Month: November 2017

Short Cuts – Orchestral Excerpt Edition

Greetings and welcome to a new Flute Friday/Saturday.

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Today’s blog is about short cuts. Some may refer to these as trick fingering suggestions, but I have never really liked the term “trick fingerings.” We aren’t pulling rabbits out of a hat or searching for quarters behind ears. We are simply devising alternatives for physically difficult fingering patterns. Why make things more difficult than they need to be, amiright? Short cuts in orchestral excerpts are literally lifesavers at auditions when your physical and mental facilities are being put through the spin cycle. They are also great for performance time when the spotlight may hinder your ability to BRING IT! the same way you do in rehearsals. In the spirit of Thanksgiving, I am grateful that these short cuts have been available to me during my early career years and hope they can help you as they have helped me.

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Beethoven – Leonore Overture No. 3, mm. 328-360. Although the key to playing this excerpt is rhythm, rhythm, and rhythm, that final high D is a very sneaky test in endurance, sound, and intonation. Flutists have struggled with this note for decades, with good reason. The natural fingering for the high D is flat-city and as we run out of air (which is inevitable given that the note is sustained for 9 measures), it is likely that the pitch will fall off the face of the planet. A clever trick I learned by studying trick fingerings for the piccolo (where the high D is even more problematic than on the flute), is to add the G# pinky (left hand) and 1st finger right hand keys to bring the pitch up. This fingering is great because it takes less air to sustain than the standard high D fingering, helping you to keep the pitch up even when you are running low in air. Be careful though – the sound quality is a bit different. Make sure to play softly and support the pitch as much as possible.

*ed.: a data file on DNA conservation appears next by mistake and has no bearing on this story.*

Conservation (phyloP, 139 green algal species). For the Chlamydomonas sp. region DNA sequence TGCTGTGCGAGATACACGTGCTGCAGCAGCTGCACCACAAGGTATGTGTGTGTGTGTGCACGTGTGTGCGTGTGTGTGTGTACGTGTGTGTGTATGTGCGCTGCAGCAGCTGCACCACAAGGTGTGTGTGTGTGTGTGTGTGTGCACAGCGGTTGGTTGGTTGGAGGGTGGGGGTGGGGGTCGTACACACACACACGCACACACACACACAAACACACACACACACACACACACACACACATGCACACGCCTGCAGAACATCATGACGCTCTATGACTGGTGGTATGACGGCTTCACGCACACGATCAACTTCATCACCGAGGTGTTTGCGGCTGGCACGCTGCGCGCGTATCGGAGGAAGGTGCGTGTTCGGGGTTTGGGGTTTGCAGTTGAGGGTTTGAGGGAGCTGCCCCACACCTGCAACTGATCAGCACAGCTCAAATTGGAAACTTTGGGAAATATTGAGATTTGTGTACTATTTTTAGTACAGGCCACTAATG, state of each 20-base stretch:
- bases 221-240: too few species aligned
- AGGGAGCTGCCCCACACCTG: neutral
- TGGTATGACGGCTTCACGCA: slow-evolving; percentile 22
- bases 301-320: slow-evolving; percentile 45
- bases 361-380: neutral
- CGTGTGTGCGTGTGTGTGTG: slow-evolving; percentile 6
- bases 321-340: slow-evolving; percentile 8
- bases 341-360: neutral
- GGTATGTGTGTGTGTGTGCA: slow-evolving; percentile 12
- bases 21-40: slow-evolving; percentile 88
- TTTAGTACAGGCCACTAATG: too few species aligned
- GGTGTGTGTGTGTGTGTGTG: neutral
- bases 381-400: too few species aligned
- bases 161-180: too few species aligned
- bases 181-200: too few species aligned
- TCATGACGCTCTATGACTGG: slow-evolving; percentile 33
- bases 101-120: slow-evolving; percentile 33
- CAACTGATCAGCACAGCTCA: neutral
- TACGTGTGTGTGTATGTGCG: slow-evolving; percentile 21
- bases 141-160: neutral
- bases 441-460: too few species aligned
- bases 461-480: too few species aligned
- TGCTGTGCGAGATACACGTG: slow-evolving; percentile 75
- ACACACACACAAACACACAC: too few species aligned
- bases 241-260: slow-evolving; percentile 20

Debussy – Prélude à l‘après-midi d’un faune, opening 4 measures (and beyond). There is really only one important short cut in this excerpt and only applies if you have a C# key on your flute. The reason for this is because much of the work is written in suspended tones that create very specific tone colors when combined with other instruments in the orchestra (very similar to a Monet painting). That is the Debussy way – don’t mess with his compositional mojo! Playing the opening C# with the C# key (fingering a B, adding the C# key), rather than using the standard C# fingering helps to create more of an ethereal sound than the open, and uneasy, sound of the standard C#. Pitch is also a bit easier to control with this key and moving to the B natural is much more fluid than plunking down the left hand thumb and first finger at the same time.

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Mendelssohn – Incidental Music to A Midsummer Night’s Dream, pick up to 1 measure before Rehearsal P to 23 measures after Rehearsal Q. So many notes that never stop spinning. Why move your fingers any more than necessary? Keep the 3 fingers on your right hand down for the C naturals that fall in the following measures: 2 measures after P, 5 measures after P, 10 measures after P, 13 measures after P, 1 measure before Q, 2 measures after Q, and 4 measures after Q. This will help make the transition from C to D more fluid and keep the pitch down on each of the C’s.
Prokofiev – Classical Symphony, Movement IV, 8 measures before Rehearsal C to Rehearsal D. This excerpt is maddening. A few little short cuts, however, will help keep your sanity throughout these short, but quick, decorations. For the first 4 measures of this excerpt, overblow the high G using a middle G fingering and the following high E using a middle A natural fingering (C, middle G, middle A, middle G, C, E). Just be careful not to overblow the A to a high A rather than the E natural. This will take some practice but it is a much easier alternative to how the passage is written. The next 4 measures, beginning 4 measures before Rehearsal C, can also be simplified by overblowing a middle G fingering for all of the high D naturals (which can be a bit tough on your 1st finger, left hand). You may also overblow a middle Bb for the final high Fs in each figure, but I recommend the standard F fingering on the first F in each group to keep the sound grounded. Finally, make use of the middle G fingering beginning at Letter C for those high Gs to save your thumb from unnecessary gymnastics. These short cuts may take a bit of practice to get used to, but they are well worth the effort. Your fingers will thank you!

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Prokofiev – Classical Symphony, Movement IV, Rehearsal K through L. If I had a decent short cut for the final run after letter L, I would list it here, but, alas, blood, sweat, and tears (and slow practice with a metronome) is the only advice I have for this run. However, I do want to recommend an alternative fingering for 2 measures before K that I find very useful. Instead of using all of the standard fingerings in these measures, overblow a middle B and a middle G for the high F#s and Ds (respectively) to make the passage a bit easier on the fingers. Works like a charm!